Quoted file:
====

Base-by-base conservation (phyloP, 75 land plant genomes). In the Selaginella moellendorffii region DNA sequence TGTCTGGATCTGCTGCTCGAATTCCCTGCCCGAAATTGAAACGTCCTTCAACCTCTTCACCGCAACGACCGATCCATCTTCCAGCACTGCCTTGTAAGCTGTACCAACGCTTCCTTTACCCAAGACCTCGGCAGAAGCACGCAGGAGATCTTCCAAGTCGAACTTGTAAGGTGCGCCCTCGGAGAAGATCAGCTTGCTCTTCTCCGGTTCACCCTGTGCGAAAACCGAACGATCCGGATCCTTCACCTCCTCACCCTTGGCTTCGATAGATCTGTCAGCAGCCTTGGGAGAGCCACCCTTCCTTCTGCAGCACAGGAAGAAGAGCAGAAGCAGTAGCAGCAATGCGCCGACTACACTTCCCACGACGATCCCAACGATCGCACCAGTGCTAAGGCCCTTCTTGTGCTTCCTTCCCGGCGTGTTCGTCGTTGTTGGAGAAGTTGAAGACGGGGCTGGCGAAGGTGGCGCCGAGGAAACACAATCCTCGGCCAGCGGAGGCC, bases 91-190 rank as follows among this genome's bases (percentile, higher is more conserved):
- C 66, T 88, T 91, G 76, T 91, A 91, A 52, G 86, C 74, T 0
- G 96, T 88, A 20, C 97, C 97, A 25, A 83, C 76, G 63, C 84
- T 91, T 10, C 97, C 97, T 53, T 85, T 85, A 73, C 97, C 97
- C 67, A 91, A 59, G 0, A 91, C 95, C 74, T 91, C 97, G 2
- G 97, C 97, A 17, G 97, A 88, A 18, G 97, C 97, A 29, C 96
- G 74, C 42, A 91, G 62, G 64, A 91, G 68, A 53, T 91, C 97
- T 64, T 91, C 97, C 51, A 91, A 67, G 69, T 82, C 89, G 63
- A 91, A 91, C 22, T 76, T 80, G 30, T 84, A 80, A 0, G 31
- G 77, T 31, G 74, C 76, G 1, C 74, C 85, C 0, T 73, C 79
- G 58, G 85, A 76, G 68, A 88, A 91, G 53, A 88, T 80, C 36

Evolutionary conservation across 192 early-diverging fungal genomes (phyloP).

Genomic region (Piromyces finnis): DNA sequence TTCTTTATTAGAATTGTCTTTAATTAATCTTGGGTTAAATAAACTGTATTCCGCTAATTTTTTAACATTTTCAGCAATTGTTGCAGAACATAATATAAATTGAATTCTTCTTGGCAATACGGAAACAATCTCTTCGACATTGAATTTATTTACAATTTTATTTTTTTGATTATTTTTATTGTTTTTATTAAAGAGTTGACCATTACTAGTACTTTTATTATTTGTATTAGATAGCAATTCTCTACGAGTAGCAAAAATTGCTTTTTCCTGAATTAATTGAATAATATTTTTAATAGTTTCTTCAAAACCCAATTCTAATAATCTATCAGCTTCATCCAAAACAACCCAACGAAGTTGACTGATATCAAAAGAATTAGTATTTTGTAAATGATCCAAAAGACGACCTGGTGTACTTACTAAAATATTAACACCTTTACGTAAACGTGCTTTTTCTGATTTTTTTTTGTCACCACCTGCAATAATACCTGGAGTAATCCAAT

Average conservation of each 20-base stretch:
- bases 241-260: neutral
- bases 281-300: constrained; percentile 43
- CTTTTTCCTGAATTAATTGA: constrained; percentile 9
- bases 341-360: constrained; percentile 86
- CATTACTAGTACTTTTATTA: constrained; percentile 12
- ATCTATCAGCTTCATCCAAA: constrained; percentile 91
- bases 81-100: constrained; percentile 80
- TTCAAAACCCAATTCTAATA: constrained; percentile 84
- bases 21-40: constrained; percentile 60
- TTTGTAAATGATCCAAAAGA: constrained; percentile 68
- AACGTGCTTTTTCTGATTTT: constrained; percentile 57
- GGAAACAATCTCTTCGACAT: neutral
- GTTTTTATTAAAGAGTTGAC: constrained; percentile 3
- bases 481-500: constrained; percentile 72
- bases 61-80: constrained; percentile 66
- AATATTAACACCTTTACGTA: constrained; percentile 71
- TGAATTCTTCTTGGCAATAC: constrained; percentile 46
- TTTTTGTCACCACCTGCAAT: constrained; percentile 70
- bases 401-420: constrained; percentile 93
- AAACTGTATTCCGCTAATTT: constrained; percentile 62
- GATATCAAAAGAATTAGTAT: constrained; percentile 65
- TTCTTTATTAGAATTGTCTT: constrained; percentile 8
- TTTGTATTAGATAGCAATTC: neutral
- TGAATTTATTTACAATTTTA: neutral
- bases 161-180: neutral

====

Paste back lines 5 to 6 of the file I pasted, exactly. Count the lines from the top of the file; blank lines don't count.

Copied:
- C 67, A 91, A 59, G 0, A 91, C 95, C 74, T 91, C 97, G 2
- G 97, C 97, A 17, G 97, A 88, A 18, G 97, C 97, A 29, C 96